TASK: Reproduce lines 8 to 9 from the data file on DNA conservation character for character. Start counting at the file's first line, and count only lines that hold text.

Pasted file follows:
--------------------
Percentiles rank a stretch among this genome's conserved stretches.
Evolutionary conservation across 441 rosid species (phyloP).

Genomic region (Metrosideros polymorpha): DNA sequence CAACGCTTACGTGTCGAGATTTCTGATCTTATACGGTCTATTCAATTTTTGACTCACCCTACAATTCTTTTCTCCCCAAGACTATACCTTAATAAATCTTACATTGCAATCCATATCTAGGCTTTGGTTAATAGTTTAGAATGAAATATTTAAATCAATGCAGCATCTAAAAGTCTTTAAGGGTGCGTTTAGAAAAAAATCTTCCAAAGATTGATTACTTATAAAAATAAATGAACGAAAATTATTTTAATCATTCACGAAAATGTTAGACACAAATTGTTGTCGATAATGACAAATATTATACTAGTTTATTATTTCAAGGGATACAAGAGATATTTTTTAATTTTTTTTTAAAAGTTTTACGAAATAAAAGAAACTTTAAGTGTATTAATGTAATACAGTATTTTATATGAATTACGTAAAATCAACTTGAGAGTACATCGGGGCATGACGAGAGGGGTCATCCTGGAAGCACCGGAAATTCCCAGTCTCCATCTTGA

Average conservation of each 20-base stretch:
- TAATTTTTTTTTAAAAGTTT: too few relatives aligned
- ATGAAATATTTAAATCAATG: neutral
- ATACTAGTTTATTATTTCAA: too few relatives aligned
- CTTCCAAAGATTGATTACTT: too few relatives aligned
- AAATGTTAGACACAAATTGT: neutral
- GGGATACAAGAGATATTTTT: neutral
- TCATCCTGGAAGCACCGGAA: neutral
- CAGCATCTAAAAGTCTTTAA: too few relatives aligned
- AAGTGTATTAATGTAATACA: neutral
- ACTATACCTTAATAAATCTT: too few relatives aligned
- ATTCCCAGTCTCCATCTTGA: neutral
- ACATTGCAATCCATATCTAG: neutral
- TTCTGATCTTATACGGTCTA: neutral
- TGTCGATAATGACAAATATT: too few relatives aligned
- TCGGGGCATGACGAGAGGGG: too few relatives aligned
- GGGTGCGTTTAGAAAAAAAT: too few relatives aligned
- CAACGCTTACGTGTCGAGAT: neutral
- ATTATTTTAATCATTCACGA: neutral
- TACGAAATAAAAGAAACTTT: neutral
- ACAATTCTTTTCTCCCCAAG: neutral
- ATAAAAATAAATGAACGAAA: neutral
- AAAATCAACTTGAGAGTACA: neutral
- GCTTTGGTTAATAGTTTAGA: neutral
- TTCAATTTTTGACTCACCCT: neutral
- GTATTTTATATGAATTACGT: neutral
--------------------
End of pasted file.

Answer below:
- CTTCCAAAGATTGATTACTT: too few relatives aligned
- AAATGTTAGACACAAATTGT: neutral